North of the 400

North of Toronto, South of a championship

Not buying the Bills in Toronto

with one comment

Sunday’s Buffalo/Washington game was awful, horrible and boring beyond words. It was such a dull game it should count as an act of international aggression. It was Must Not See TV. It was brutal.

 

With any luck, it’ll be one of the last Bills games in Toronto.

 

When the series started a few years ago, in 2007, the inclination was somewhat towards optimism. The series was conceived by a group that included heavy hitters like Larry Tanenbaum of Maple Leaf Sports and Entertainment and Ted Rogers. It came at a time when the Argonauts were doing poorly (they’d finish 2007 with a 4-14 record) and Rogers was upping their financial commitments to the Blue Jays: they had recently added AJ Burnett, BJ Ryan and Frank Thomas to the team.

 

Enter the Bills. They’re a team with a sizable chunk of fans in Ontario and, it appeared, an uncertain future. Owner Ralph Wilson was just shy of 90 when negotiations started; once he left the Bills, it was far from a given that the team would stay in Buffalo. After all, Buffalo’s one of the NFL’s smallest markets and it’s shrinking, too. Between 2000 and 2010, Buffalo’s population dropped by over 10 per cent. Ralph Wilson Stadium is old, too: it first hosted games in 1973, nearly 40 years ago. Earlier this year, the National Football Post ranked it 20th among all NFL stadiums, saying, “When it comes to architecture and amenities, RWS is going to rank at the bottom of the list.”

 

It was a great match: a team with a bad stadium, a group that wanted to bring pro football to theirs and was willing to throw money around. It was such a good match that the NFL issued a statement saying the Bills were not going to permanently move to Hogtown.

 

But nobody was really suggesting that was an option. While the Rogers Centre is an okay place for an exhibition game, it’s capacity of 54,000, is too small to regularly hold NFL games. A new stadium would solve that problem, but who’s going to build it? Toronto’s government is slashing budgets all around – the gravy train, as their mayor put it – so don’t expect a hand there. Why build one? For just eight NFL dates a year? The Argonauts are locked into a lease at the Centre and the TC have their own stadium.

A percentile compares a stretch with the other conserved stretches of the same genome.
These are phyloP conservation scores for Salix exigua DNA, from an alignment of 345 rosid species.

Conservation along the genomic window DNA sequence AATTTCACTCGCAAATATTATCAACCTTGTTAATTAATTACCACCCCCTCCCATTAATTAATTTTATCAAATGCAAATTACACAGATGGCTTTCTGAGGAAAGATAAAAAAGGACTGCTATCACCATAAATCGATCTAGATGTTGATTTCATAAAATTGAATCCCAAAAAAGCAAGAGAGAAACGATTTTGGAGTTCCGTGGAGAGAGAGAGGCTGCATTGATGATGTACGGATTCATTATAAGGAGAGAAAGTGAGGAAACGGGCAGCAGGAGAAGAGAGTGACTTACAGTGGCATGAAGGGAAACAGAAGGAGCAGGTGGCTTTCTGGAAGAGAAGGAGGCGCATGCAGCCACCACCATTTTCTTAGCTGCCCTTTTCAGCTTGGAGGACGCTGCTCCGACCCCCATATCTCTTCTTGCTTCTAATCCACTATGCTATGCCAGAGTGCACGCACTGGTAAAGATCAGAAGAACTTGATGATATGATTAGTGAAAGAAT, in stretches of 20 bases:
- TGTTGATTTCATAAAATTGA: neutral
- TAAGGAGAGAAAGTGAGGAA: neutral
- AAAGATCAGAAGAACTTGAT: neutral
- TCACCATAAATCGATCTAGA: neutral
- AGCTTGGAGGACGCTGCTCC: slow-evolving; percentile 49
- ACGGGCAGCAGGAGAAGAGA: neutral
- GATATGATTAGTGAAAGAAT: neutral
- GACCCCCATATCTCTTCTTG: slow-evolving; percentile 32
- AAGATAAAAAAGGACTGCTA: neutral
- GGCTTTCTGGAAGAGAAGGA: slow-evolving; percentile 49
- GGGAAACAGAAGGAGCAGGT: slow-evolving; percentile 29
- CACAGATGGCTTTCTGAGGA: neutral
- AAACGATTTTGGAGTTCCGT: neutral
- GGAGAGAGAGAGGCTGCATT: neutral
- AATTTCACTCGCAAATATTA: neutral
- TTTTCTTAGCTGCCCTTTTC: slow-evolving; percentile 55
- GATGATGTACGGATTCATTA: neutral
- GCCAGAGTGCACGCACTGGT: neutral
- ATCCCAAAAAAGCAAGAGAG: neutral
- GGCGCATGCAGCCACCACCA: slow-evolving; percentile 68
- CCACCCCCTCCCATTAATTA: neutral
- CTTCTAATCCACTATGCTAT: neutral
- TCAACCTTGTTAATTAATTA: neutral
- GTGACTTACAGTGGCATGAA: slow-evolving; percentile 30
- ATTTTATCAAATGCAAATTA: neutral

The games have always been a way to make money. Tickets at a Toronto Bills game are more expensive than a game in Buffalo (at one point, costing three times as much: $180 Canadian to $51 US). A Rochester newspaper was blunt, calling the games cash cows. Indeed, the Bills made $78 million from the five-year deal. How much is that? A 2011 Forbes valuation put their yearly operating income at $40.9 million.

 

It’s been successful on that front. It’s less successful on the field. Sunday’s win was the first time the Bills won in Toronto. It came only a few days after Buffalo’s George Wilson suggested that it’s not really a home game, because the fans don’t care who wins.

 

And Wilson’s right. Toronto is not a Bills town. It’s not even a football town. It’s also not a Raptors, Argonaut or Blue Jay town. It’s a Leaf town. Hockey will always come first here. Yes, NFL fans will show up for the game, but that doesn’t suppose they’re Buffalo fans. Just take the moment when Scott Chandler jumped into the stands and was greeted by indifference (I distinctly remember one guy filming it on his smartphone).

 

At best – and one could argue with the Bills 5-2 record, this is their best – the games feel like a neutral field novelty. Despite how good Buffalo’s been this year, Sunday’s win featured a less-than-packed house.

 

Next year is the final year of the agreement. A lot has changed from when it was first signed. Ted Rogers is dead, the Canadian dollar has strengthened and the Bills are suddenly good. A new agreement would likely cost Rogers more than $78 million – and that’s even if the Bills want to keep giving up home games.

 

Simply put, the whole series feels like a tease. It’s a taste of NFL action, but without any of the payoff. It costs more than a game in Buffalo, but has little of the atmosphere: tailgating, packed stands, cold weather. It’s a sanitized, suit-wearing, straight-laced version of pro football, the equivalent of Mitt Romney. Yes, the Bills finally won a game in the cavernous Rogers Centre. But they couldn’t even make that interesting.

 

The Toronto experiment isn’t working: why pay more for games that feel like they mean less? That the players don’t even like? Next year’s series should be the last.

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Written by M.

November 1, 2011 at 11:40 pm

One Response

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  1. […] I’ve long held the opinion that the NFL is never coming full-time to Toronto. There’s a bunch of reasons why: Toronto ratings don’t mean jack to American networks and by extension would damage national TV deals; the Rogers Centre is too small by the NFL’s standards (and it a bad football stadium, to boot); the impact it’d have on the CFL, more than occasionally useful for developing NFL prospects; the logistical problems of building a new, NFL-sized stadium in the GTA (Where’s it going to go? Who’s going to pay for it? Who is going to use it the rest of the time?). An extension to the Toronto series is possibly forthcoming – a recent Toronto Star story says it could come “early next year” – but with Rogers heavy focus on the Blue Jays, I can’t say I’d be surprised if this one languishes away. […]


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